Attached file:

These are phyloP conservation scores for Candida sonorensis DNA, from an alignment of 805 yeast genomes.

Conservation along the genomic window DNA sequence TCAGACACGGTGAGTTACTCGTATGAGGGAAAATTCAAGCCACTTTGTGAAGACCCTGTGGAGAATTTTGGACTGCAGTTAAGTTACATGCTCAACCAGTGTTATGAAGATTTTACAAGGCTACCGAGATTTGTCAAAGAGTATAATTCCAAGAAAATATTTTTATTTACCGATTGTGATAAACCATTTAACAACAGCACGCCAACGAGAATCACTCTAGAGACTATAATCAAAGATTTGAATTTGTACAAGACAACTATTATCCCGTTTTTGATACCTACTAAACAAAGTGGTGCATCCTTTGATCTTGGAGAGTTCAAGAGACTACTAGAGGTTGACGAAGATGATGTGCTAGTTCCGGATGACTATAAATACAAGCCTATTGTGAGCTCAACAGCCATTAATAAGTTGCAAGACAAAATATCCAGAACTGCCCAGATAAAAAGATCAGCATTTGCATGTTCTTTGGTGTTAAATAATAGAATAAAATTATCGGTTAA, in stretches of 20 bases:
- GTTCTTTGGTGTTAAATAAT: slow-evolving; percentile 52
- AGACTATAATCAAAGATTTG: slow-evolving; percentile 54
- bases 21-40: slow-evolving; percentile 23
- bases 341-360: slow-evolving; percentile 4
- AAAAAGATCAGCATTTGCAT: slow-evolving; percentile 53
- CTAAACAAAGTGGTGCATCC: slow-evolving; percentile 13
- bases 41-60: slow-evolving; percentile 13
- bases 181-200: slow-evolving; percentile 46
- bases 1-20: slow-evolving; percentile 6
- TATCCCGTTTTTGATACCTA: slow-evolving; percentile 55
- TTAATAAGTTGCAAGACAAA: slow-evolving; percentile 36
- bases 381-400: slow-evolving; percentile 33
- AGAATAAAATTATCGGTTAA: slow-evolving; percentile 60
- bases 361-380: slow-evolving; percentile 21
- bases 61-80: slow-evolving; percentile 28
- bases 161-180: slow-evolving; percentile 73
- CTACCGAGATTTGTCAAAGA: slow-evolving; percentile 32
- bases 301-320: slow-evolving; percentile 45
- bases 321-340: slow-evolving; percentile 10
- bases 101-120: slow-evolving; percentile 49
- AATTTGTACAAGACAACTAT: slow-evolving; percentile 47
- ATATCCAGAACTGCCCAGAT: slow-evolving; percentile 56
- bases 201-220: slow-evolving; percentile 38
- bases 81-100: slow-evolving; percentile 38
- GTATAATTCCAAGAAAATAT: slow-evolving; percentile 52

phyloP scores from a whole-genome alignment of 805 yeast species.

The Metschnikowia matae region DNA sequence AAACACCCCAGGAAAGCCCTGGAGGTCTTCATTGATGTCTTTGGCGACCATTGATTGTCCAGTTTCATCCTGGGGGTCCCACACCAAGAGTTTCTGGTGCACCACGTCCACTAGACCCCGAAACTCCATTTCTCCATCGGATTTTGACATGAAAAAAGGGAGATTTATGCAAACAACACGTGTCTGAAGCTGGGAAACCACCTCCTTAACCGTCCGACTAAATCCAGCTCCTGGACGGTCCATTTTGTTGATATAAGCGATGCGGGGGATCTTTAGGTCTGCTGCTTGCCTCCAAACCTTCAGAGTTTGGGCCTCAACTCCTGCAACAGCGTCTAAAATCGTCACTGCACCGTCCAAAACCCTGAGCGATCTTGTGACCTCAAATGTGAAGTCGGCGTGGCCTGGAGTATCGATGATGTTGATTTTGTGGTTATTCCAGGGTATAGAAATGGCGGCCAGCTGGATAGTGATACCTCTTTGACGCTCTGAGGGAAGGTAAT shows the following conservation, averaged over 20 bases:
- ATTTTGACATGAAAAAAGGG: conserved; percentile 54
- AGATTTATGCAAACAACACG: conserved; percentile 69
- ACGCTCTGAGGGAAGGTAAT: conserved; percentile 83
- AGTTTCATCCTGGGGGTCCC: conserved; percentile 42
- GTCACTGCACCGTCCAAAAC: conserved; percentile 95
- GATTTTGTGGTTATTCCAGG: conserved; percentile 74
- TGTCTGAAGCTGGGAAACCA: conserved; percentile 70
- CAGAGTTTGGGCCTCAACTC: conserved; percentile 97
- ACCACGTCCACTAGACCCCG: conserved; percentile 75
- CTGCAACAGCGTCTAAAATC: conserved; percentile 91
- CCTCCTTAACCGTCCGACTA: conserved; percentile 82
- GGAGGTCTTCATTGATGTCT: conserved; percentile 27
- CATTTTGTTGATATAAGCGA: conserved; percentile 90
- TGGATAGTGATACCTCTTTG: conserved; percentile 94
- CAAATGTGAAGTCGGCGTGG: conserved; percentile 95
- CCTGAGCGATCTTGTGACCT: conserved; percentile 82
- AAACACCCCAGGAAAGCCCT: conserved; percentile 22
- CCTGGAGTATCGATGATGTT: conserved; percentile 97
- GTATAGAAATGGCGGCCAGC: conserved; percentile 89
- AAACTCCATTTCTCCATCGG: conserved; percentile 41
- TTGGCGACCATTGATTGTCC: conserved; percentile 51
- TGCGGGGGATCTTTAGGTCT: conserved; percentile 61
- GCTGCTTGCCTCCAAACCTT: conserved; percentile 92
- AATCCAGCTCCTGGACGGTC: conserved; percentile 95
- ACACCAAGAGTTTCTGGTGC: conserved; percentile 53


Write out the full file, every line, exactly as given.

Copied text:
These are phyloP conservation scores for Candida sonorensis DNA, from an alignment of 805 yeast genomes.

Conservation along the genomic window DNA sequence TCAGACACGGTGAGTTACTCGTATGAGGGAAAATTCAAGCCACTTTGTGAAGACCCTGTGGAGAATTTTGGACTGCAGTTAAGTTACATGCTCAACCAGTGTTATGAAGATTTTACAAGGCTACCGAGATTTGTCAAAGAGTATAATTCCAAGAAAATATTTTTATTTACCGATTGTGATAAACCATTTAACAACAGCACGCCAACGAGAATCACTCTAGAGACTATAATCAAAGATTTGAATTTGTACAAGACAACTATTATCCCGTTTTTGATACCTACTAAACAAAGTGGTGCATCCTTTGATCTTGGAGAGTTCAAGAGACTACTAGAGGTTGACGAAGATGATGTGCTAGTTCCGGATGACTATAAATACAAGCCTATTGTGAGCTCAACAGCCATTAATAAGTTGCAAGACAAAATATCCAGAACTGCCCAGATAAAAAGATCAGCATTTGCATGTTCTTTGGTGTTAAATAATAGAATAAAATTATCGGTTAA, in stretches of 20 bases:
- GTTCTTTGGTGTTAAATAAT: slow-evolving; percentile 52
- AGACTATAATCAAAGATTTG: slow-evolving; percentile 54
- bases 21-40: slow-evolving; percentile 23
- bases 341-360: slow-evolving; percentile 4
- AAAAAGATCAGCATTTGCAT: slow-evolving; percentile 53
- CTAAACAAAGTGGTGCATCC: slow-evolving; percentile 13
- bases 41-60: slow-evolving; percentile 13
- bases 181-200: slow-evolving; percentile 46
- bases 1-20: slow-evolving; percentile 6
- TATCCCGTTTTTGATACCTA: slow-evolving; percentile 55
- TTAATAAGTTGCAAGACAAA: slow-evolving; percentile 36
- bases 381-400: slow-evolving; percentile 33
- AGAATAAAATTATCGGTTAA: slow-evolving; percentile 60
- bases 361-380: slow-evolving; percentile 21
- bases 61-80: slow-evolving; percentile 28
- bases 161-180: slow-evolving; percentile 73
- CTACCGAGATTTGTCAAAGA: slow-evolving; percentile 32
- bases 301-320: slow-evolving; percentile 45
- bases 321-340: slow-evolving; percentile 10
- bases 101-120: slow-evolving; percentile 49
- AATTTGTACAAGACAACTAT: slow-evolving; percentile 47
- ATATCCAGAACTGCCCAGAT: slow-evolving; percentile 56
- bases 201-220: slow-evolving; percentile 38
- bases 81-100: slow-evolving; percentile 38
- GTATAATTCCAAGAAAATAT: slow-evolving; percentile 52

phyloP scores from a whole-genome alignment of 805 yeast species.

The Metschnikowia matae region DNA sequence AAACACCCCAGGAAAGCCCTGGAGGTCTTCATTGATGTCTTTGGCGACCATTGATTGTCCAGTTTCATCCTGGGGGTCCCACACCAAGAGTTTCTGGTGCACCACGTCCACTAGACCCCGAAACTCCATTTCTCCATCGGATTTTGACATGAAAAAAGGGAGATTTATGCAAACAACACGTGTCTGAAGCTGGGAAACCACCTCCTTAACCGTCCGACTAAATCCAGCTCCTGGACGGTCCATTTTGTTGATATAAGCGATGCGGGGGATCTTTAGGTCTGCTGCTTGCCTCCAAACCTTCAGAGTTTGGGCCTCAACTCCTGCAACAGCGTCTAAAATCGTCACTGCACCGTCCAAAACCCTGAGCGATCTTGTGACCTCAAATGTGAAGTCGGCGTGGCCTGGAGTATCGATGATGTTGATTTTGTGGTTATTCCAGGGTATAGAAATGGCGGCCAGCTGGATAGTGATACCTCTTTGACGCTCTGAGGGAAGGTAAT shows the following conservation, averaged over 20 bases:
- ATTTTGACATGAAAAAAGGG: conserved; percentile 54
- AGATTTATGCAAACAACACG: conserved; percentile 69
- ACGCTCTGAGGGAAGGTAAT: conserved; percentile 83
- AGTTTCATCCTGGGGGTCCC: conserved; percentile 42
- GTCACTGCACCGTCCAAAAC: conserved; percentile 95
- GATTTTGTGGTTATTCCAGG: conserved; percentile 74
- TGTCTGAAGCTGGGAAACCA: conserved; percentile 70
- CAGAGTTTGGGCCTCAACTC: conserved; percentile 97
- ACCACGTCCACTAGACCCCG: conserved; percentile 75
- CTGCAACAGCGTCTAAAATC: conserved; percentile 91
- CCTCCTTAACCGTCCGACTA: conserved; percentile 82
- GGAGGTCTTCATTGATGTCT: conserved; percentile 27
- CATTTTGTTGATATAAGCGA: conserved; percentile 90
- TGGATAGTGATACCTCTTTG: conserved; percentile 94
- CAAATGTGAAGTCGGCGTGG: conserved; percentile 95
- CCTGAGCGATCTTGTGACCT: conserved; percentile 82
- AAACACCCCAGGAAAGCCCT: conserved; percentile 22
- CCTGGAGTATCGATGATGTT: conserved; percentile 97
- GTATAGAAATGGCGGCCAGC: conserved; percentile 89
- AAACTCCATTTCTCCATCGG: conserved; percentile 41
- TTGGCGACCATTGATTGTCC: conserved; percentile 51
- TGCGGGGGATCTTTAGGTCT: conserved; percentile 61
- GCTGCTTGCCTCCAAACCTT: conserved; percentile 92
- AATCCAGCTCCTGGACGGTC: conserved; percentile 95
- ACACCAAGAGTTTCTGGTGC: conserved; percentile 53